Material defects in end products can quickly result in failures in many areas of industry, and have a massive impact on the safe use of their products. This is why, in the field of quality assurance, intelligent, nondestructive sensor systems play a key role. They allow testing components and parts in a rapid and cost-efficient manner without destroying the actual product or changing its surface. Experts from the Fraunhofer IZFP in Saarbrücken will be presenting two exhibits at the Blechexpo in Stuttgart from 7–10 November 2017 that allow fast, reliable, and automated characterization of materials and detection of defects (Hall 5, Booth 5306).

When quality testing uses time-consuming destructive test methods, it can result in enormous costs due to damaging or destroying the products. And given that...

Im Focus: Cold molecules on collision course

Using a new cooling technique MPQ scientists succeed at observing collisions in a dense beam of cold and slow dipolar molecules.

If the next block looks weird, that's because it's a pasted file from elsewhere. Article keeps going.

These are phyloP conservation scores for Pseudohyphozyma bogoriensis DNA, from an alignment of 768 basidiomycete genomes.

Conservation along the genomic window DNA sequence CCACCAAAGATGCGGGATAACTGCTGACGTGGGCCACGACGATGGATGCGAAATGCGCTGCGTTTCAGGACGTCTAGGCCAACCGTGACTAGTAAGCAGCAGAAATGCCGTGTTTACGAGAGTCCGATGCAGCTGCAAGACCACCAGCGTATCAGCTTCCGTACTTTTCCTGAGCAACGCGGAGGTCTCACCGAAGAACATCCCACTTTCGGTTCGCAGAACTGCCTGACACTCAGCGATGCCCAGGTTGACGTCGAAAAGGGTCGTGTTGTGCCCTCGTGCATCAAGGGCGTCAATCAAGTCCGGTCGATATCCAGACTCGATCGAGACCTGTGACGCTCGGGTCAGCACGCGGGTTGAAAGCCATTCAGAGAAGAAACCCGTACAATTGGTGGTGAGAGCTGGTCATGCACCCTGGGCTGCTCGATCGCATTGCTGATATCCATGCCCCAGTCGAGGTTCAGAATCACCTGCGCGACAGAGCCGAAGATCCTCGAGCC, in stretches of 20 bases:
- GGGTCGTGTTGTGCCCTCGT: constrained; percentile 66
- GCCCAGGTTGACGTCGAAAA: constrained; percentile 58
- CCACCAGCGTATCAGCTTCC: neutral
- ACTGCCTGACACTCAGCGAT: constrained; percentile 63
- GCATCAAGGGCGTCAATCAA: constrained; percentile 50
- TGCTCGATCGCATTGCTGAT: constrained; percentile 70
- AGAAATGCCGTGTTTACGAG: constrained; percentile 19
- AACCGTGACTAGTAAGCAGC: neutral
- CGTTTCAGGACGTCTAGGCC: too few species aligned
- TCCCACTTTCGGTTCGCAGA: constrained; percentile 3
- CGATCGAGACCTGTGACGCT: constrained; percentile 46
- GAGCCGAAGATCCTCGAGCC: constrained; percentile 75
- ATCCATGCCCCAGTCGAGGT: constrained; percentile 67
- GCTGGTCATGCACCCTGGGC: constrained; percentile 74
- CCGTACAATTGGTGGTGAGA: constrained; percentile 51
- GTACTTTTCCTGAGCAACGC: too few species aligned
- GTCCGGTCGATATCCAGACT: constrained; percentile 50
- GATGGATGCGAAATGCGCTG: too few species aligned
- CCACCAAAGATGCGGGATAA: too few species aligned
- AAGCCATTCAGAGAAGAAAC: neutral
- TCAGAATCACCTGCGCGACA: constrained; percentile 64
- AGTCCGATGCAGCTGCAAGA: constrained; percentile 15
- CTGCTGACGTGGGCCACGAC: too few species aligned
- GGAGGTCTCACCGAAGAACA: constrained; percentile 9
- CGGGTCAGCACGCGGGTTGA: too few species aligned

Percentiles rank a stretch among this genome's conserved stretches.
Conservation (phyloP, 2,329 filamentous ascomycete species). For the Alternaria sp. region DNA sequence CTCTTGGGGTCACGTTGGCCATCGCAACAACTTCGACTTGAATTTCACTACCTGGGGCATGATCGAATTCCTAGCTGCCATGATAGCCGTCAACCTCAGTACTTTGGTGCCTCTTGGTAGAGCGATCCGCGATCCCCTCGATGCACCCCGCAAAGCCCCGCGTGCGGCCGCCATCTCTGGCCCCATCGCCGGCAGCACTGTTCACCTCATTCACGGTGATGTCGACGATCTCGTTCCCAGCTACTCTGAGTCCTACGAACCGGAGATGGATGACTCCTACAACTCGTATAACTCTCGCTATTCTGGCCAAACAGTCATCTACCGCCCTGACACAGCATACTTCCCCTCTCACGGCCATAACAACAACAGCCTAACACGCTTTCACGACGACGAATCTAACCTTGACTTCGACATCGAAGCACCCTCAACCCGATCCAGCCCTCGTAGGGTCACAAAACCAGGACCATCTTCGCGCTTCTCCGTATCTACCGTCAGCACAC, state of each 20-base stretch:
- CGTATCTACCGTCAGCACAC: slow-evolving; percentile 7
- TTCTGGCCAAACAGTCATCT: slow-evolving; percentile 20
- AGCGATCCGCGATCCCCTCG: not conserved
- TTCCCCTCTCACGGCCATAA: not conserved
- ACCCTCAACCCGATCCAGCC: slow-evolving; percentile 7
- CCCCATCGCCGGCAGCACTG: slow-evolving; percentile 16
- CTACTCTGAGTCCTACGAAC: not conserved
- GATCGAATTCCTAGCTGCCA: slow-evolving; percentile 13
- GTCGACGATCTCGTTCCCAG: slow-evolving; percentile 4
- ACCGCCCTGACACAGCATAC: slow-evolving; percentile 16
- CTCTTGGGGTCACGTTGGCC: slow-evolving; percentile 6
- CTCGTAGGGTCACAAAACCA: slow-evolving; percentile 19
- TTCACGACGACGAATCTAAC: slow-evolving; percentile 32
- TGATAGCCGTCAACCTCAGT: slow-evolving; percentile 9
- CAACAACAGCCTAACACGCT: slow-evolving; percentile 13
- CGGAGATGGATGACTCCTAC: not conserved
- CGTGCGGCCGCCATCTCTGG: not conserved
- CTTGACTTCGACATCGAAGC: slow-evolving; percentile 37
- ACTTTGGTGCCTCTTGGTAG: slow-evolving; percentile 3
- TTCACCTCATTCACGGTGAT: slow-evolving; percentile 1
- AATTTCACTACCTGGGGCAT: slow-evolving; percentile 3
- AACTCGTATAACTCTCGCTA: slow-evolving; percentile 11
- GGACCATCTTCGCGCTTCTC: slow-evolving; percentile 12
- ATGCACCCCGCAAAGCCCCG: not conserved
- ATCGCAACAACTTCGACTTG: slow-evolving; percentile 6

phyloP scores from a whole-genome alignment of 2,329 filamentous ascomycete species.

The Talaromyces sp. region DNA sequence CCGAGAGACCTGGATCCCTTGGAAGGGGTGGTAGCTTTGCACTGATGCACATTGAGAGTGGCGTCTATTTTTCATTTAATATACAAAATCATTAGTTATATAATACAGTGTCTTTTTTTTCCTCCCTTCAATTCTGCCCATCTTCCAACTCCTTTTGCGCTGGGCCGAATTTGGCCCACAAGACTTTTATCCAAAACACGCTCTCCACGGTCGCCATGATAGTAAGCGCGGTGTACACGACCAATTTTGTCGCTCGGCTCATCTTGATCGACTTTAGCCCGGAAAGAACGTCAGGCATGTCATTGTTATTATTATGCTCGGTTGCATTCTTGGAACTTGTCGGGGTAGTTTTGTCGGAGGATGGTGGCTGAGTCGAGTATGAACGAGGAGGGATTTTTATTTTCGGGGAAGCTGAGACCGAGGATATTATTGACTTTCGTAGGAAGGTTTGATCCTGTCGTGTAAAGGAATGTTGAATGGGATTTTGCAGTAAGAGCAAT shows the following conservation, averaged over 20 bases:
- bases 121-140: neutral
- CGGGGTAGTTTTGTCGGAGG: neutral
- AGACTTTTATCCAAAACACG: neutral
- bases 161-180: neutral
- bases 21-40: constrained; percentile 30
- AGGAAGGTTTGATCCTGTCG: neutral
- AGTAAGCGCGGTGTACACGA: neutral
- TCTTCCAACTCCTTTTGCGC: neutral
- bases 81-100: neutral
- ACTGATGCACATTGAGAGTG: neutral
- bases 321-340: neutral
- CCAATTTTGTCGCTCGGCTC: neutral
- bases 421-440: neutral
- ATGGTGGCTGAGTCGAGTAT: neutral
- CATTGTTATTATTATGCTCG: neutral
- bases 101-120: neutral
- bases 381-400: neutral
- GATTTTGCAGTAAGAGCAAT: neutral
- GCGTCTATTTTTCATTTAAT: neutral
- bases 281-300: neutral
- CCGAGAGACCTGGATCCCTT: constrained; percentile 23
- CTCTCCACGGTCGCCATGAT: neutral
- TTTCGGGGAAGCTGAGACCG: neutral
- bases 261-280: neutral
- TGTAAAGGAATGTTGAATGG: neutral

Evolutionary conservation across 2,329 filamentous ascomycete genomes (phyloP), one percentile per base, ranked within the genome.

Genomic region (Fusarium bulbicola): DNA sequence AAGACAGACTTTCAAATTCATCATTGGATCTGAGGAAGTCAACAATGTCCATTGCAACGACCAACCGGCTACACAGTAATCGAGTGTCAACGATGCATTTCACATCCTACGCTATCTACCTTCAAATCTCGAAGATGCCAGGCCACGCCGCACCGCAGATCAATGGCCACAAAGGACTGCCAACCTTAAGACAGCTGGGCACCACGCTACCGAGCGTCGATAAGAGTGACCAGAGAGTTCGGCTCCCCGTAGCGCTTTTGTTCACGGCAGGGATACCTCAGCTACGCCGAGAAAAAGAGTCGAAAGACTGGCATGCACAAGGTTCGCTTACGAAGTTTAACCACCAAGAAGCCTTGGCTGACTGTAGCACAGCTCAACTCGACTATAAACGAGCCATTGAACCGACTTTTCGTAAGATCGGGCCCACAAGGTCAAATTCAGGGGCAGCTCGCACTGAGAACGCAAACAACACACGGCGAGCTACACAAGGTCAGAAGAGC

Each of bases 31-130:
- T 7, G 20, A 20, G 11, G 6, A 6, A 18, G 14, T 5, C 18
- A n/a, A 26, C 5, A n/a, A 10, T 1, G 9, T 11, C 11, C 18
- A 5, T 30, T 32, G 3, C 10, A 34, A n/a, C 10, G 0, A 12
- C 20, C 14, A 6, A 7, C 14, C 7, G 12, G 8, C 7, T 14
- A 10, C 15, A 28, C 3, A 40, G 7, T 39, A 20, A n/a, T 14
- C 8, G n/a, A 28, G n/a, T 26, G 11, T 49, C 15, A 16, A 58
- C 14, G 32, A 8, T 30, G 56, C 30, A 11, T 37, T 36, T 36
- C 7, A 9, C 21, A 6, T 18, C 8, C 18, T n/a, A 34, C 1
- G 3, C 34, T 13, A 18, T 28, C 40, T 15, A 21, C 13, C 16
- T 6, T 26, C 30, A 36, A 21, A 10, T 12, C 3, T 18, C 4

How do chemical reactions proceed at extremely low temperatures? The answer requires the investigation of molecular samples that are cold, dense, and slow at...

Im Focus: Shrinking the proton again!

Scientists from the Max Planck Institute of Quantum Optics, using high precision laser spectroscopy of atomic hydrogen, confirm the surprisingly small value of the proton radius determined from muonic hydrogen.

It was one of the breakthroughs of the year 2010: Laser spectroscopy of muonic hydrogen resulted in a value for the proton charge radius that was significantly...

All Focus news of the innovation-report >>>

Anzeige

Anzeige

Event News

ASEAN Member States discuss the future role of renewable energy

17.10.2017 | Event News

World Health Summit 2017: International experts set the course for the future of Global Health

10.10.2017 | Event News

Climate Engineering Conference 2017 Opens in Berlin

10.10.2017 | Event News

 
Latest News

Terahertz spectroscopy goes nano

20.10.2017 | Information Technology

Strange but true: Turning a material upside down can sometimes make it softer

20.10.2017 | Materials Sciences

NRL clarifies valley polarization for electronic and optoelectronic technologies

20.10.2017 | Interdisciplinary Research

VideoLinks
B2B-VideoLinks
More VideoLinks >>>